The gaps between the film and the real Marian Graves come into starker focus towards the end of the novel through the dual narrative and Hadley’s attempts to discover what really happened to Marian. The loss of the queer stories in Marian’s life to the sands of time (until Hadley discovers her personal letters) highlights a point that many advocates for queer history have been making in other contexts: we were always here, you just didn’t see us. The heterosexual storylines of the film reminds us that in retelling these stories, we can make people into entirely different figures, myths and symbols, images good for a final shot or a headline. It reminds us queerness was part of the fabric of this history, even if the book does not need to be about that. Shipstead manages to focus on women’s stories without forgetting how these intertwined with the stories of other marginalised groups challenging boundaries in the twentieth century. Marian’s journal equivocates about whether she even wants the story to be told. ‘No one should ever read this. My life is my one possession’, she writes at the end of the final entry. But the final line questions it: ‘And yet, and yet, and yet.’ And Marian leaves the journal where it might, one day be found (as indeed it is). In considering the mis-recreation of Marian’s story, and her own confusion over whether she wanted it to even be known, and the aspects of it that she wished to bury, Shipstead encourages us to explore the problem of any storytelling about the past. We might create something that seems complete, but it will be complete as something different.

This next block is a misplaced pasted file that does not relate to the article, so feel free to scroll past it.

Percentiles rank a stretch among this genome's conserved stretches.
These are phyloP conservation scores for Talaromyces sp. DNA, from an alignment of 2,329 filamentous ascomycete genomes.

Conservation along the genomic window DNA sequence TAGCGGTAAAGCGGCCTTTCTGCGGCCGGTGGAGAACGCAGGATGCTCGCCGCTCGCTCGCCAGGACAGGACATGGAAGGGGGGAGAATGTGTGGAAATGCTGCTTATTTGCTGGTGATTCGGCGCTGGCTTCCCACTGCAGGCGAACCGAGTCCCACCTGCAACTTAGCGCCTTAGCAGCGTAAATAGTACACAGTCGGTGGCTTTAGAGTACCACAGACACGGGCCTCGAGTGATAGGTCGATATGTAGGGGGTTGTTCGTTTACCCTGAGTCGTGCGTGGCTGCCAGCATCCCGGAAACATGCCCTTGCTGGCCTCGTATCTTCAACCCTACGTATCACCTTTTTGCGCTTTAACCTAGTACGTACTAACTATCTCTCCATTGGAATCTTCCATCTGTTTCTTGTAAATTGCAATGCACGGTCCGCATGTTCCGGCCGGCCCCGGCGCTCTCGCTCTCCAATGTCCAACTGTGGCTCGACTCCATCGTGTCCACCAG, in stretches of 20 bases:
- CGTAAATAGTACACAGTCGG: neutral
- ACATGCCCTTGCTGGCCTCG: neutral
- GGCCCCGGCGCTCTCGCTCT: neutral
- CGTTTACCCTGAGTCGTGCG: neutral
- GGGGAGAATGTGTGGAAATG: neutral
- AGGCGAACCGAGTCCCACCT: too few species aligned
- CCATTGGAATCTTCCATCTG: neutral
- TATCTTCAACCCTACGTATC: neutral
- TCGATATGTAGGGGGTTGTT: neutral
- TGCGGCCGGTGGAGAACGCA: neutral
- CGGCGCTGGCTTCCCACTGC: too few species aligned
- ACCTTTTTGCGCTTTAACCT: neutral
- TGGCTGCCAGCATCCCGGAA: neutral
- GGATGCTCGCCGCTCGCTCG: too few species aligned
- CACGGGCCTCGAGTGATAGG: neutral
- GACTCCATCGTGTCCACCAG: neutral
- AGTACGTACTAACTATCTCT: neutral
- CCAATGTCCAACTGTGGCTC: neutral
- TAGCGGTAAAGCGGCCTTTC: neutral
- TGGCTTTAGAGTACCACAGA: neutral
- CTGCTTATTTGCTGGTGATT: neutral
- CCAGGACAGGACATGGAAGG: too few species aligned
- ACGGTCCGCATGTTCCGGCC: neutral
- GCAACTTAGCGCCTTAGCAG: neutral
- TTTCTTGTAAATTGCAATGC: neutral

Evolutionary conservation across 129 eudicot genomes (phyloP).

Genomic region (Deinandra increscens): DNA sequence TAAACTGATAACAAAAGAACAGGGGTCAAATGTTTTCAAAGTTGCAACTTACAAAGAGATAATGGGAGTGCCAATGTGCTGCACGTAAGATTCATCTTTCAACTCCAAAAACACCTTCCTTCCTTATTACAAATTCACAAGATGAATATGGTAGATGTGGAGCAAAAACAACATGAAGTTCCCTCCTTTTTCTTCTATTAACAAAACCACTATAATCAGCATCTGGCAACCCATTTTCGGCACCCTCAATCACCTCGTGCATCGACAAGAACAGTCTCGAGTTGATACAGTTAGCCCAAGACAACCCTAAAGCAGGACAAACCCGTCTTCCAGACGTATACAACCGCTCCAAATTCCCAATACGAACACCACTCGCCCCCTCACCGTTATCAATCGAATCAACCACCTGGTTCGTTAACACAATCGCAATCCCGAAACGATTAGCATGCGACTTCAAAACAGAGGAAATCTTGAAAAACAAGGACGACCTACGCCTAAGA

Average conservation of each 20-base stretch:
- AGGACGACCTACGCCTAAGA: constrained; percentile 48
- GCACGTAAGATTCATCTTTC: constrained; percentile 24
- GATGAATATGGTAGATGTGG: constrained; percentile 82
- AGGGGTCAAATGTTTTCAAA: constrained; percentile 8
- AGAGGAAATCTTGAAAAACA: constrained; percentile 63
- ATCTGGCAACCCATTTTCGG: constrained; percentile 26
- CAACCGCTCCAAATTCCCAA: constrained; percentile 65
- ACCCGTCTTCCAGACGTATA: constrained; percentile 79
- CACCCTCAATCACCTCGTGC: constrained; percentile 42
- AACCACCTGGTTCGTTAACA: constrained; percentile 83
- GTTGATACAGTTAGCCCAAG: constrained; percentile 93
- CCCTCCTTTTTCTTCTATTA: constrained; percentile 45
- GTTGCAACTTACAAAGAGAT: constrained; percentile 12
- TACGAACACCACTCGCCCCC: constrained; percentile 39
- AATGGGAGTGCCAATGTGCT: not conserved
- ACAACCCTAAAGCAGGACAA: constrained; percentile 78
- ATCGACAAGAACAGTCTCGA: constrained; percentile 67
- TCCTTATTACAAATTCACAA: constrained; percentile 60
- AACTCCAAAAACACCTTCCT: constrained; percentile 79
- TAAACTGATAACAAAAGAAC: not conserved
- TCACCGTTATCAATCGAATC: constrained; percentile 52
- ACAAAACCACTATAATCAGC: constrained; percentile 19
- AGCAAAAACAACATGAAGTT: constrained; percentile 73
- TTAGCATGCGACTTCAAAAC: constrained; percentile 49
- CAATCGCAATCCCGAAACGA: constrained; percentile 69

The characters in Great Circle are each, in their own way, pursuing a different form of freedom. What do we need to feel alive? What do we need to function as humans? In its exploration of this theme, Great Circle feels like it belongs more to a series of mountaineering and adventure stories based on true events than to a tradition of fiction. Everyone, Shipstead reminds us, has different answers. For Marian’s twin, Jamie, images are the most important expression. He, too, wants to think about space - but he does not have to fly into it, to chase the horizon, to feel a sense of an infinite expanse. For Caleb, their childhood friend and Marian’s sometime-lover, the hills and the woods are where he finds freedom. But for Marian, it is, for most of her life, flight. She needs to cross the horizon. She chases a tantalizing, probably out-of-reach goal. But it keeps her going. The same might be said for her more implicit desire, for recognition and respect as a woman (or, at least, for her gender not to hold her back so much). Freedom on land as well as in the air. ‘What I have done is foolish’, she writes. ‘I had no choice but to do it.’ Perhaps the same can be said of Shipstead’s project. It is vast and ambitious - the original manuscript stretched to over a thousand pages, and she takes on a substantial challenge in trying to intertwine these two stories. But both are absolutely necessary; as they begin to speak to each other, they push us to think in different ways about gender and history. In intertwining these narratives, Great Circle refuses to let us jump to simple conclusions, highlighting the complexity of women’s efforts to challenge different forms of constraint over the course of a century.